It may be a matter of contention as to exactly when the modern world began, but it is known that the people of the Middle Ages learned nothing about cleanliness and godliness from the Egyptians of the ancient world. Even royalty rarely bathed, too busy seeking salvation and divine right in the smelly, dark and unresolved corners of their souls. It was not a period known for great advances in or consumption of cosmetics either. (With people rarely bathing, make-up could only have been considered superfluous to the concept of physical attraction). In those days, prostitutes wore blush, even though there was little to actually blush about. Still, it was not until the advent of the sixteenth century and the reign of Queen Elizabeth I that natural beauty preparations came back into vogue.
Elizabeth I became one of Britains most celebrated users of cosmetics. During her reign (1558-1603) women used a white lead face paint and mercury sulfide for rouge, but the lead was mixed with vinegar to create a paste called "ceruse." The mixture caused hair to fall out and its extensive use throughout the Elizabethan era explains the fashion for high foreheads, as hairlines began to recede. (And when in Rome, do as the Romans do, and when life gives you lemons, as the sayings go.) At this time, lipsticks were made from a mixture of cochineal and beeswax and occasionally a stain rendered from dark red plant dyes. That was at least one step up from the carmine beetles and ant eggs of Cleopatras time, wouldnt you say?)
Coupled with white powdered wigs, this "ceruse" look became the height of fashion during the 16th century. Pale skin was a sign of nobility, wealth and delicacy. In an age when skin problems and the pox were commonplace and treatments for such out of reach for all but the wealthy, smooth, unblemished and pale skin was a rarity. The ceruse mixture was applied to the neck and bosom as well as the face. The first record of its use was in 1521, and by the time Elizabeths reign was fully established, it was considered an essential item for the fashionable woman of the day. Of course this was only for the ladies of the court. The lower and middle classes did not have the time or resources to devote to serious makeup. The wives of young merchants were notorious for their fancy dress and makeup, but otherwise cosmetics rarely touched the face of the average Elizabethan housewife.
Spreading lead on ones skin caused a variety of problems and some authors of the time warned against it, describing how it made the skin "grey and shriveled" and suggesting other mixtures such as a paste of alum and tin ash, sulfur and a variety of other foundations utilizing boiled white egg and talc as a base. Uncooked egg white was also suggested for use as a "glaze" for the complexion. It created a smooth shell and helped to hide wrinkles. (Hell, if that didnt work, there was always the egg white omelet alternative.)
Not much is heard about wearing makeup in Europe until after the French Revolution, when the act of doing so was considered extravagant, brazen and uncouth. Perhaps this attitude was the result of so many formidable citizens losing their heads during the Reign of Terror, rendering makeup unnecessary, to say the very least. A revival (of makeup, not heads) occurred during the 1800s before which the use of any form of blusher, powder and lipstick had virtually disappeared in Europe and was permitted only on the stage. The ideology was that lipstick and blusher created a false image and an attempt to recapture youth. In 1770 a British law was proposed to Parliament granting grounds for annulment in the case of any marriage that was entered into with a woman who used cosmetics prior to the wedding day. In 1792 an English Gentlemans magazine claimed that "women with wooly white hair and fiery red faces resembled skinned sheep."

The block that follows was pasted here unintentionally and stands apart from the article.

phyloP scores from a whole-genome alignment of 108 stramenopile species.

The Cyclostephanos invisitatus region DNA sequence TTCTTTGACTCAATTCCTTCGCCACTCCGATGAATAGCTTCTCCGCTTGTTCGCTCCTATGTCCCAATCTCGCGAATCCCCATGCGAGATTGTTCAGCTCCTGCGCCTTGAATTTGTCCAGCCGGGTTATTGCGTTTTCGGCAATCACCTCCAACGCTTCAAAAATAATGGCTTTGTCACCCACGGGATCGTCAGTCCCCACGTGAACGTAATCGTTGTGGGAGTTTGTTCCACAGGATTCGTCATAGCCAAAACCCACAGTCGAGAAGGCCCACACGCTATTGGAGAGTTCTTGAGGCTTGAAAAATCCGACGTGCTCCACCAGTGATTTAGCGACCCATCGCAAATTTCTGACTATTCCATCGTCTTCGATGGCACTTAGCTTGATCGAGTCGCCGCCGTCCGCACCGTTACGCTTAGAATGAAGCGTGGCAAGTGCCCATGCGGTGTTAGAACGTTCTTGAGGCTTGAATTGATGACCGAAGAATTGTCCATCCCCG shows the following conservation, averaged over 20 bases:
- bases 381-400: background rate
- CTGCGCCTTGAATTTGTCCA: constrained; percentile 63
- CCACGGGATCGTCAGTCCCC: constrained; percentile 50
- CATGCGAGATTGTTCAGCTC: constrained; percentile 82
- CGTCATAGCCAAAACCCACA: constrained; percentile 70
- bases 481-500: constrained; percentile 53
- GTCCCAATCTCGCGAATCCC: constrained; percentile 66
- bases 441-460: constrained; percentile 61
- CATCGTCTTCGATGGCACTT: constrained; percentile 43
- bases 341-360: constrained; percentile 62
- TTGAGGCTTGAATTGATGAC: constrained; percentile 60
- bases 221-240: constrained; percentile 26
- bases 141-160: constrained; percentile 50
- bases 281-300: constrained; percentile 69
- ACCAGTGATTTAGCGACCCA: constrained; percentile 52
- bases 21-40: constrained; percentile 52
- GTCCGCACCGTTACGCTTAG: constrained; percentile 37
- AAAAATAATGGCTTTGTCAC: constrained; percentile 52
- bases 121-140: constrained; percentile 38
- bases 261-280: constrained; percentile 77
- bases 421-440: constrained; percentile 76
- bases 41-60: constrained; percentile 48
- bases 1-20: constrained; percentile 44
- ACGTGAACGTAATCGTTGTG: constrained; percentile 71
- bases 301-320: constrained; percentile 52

In the 1870s in Poland, a man named Max Faktor was born. He would become the father of modern makeup. One of ten children, at the tender age of eight, Max was placed in apprenticeship with a dentist/pharmacist. Years of mixing potions turned into a small business, his own shop, where he sold hand-made rouges, creams, fragrances and wigs. His big break came when a traveling theater troupe wore his makeup while performing for Russian nobility. He became the official cosmetic expert for the royal family and the Imperial Russian Grand Opera.
In 1904, Faktor and his family immigrated to America. At the Worlds Fair held that same year in St. Louis, he sold his rouges and creams under the name given to him at Ellis Island, Max Factor. In 1908, he moved his family to Los Angeles and in 1914 created a makeup for movie actors. Unlike the theatrical makeup in vogue at the time, his would not crack or cake. This "flexible greasepaint" became very popular with movie stars, and producers often sought to rent his human hair wigs. He allowed the wigs to be rented to the producers of the old westerns on the condition that his sons were given parts as extras. The boys would keep an eye on the expensive wigs in between avoiding bullets and arrows from all the cowboys and Indians. Factor introduced his line of cosmetics to the public in the 1920s, insisting that every girl could look like a movie star by using his makeup.